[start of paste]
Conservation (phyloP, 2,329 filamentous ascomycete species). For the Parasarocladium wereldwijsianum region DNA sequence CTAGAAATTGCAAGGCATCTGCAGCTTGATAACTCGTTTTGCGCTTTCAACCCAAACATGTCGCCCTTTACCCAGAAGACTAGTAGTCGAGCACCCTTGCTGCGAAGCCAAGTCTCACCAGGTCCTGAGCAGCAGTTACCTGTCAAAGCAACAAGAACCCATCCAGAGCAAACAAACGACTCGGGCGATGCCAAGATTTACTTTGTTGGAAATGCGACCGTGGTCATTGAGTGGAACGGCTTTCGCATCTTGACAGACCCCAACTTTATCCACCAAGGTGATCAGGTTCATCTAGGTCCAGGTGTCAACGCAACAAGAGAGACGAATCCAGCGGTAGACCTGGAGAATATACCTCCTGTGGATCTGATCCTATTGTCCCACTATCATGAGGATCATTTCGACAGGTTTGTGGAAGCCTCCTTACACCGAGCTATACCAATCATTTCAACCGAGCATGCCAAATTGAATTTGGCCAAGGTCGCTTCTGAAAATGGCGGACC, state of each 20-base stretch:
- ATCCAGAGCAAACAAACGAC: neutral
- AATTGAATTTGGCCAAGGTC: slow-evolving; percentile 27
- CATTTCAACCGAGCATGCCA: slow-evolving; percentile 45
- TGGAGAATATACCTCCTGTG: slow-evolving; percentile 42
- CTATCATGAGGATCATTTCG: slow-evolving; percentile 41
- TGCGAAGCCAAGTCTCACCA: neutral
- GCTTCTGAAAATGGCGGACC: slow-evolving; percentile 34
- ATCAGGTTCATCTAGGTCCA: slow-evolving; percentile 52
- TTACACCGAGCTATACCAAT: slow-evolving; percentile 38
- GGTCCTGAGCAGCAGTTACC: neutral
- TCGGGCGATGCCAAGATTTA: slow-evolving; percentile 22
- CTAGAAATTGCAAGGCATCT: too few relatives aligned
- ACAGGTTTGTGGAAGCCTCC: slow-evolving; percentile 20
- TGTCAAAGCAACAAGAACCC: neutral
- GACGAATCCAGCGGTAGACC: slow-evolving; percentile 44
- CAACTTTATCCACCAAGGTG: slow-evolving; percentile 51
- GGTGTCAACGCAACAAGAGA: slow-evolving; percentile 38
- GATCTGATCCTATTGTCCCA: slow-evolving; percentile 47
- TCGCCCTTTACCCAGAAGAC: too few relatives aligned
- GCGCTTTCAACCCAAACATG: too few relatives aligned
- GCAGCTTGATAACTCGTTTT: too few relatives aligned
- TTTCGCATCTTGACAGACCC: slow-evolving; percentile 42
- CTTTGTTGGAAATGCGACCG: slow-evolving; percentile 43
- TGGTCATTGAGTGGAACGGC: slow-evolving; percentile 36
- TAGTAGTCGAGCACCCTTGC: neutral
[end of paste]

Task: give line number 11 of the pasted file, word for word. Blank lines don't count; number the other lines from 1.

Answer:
- GGTCCTGAGCAGCAGTTACC: neutral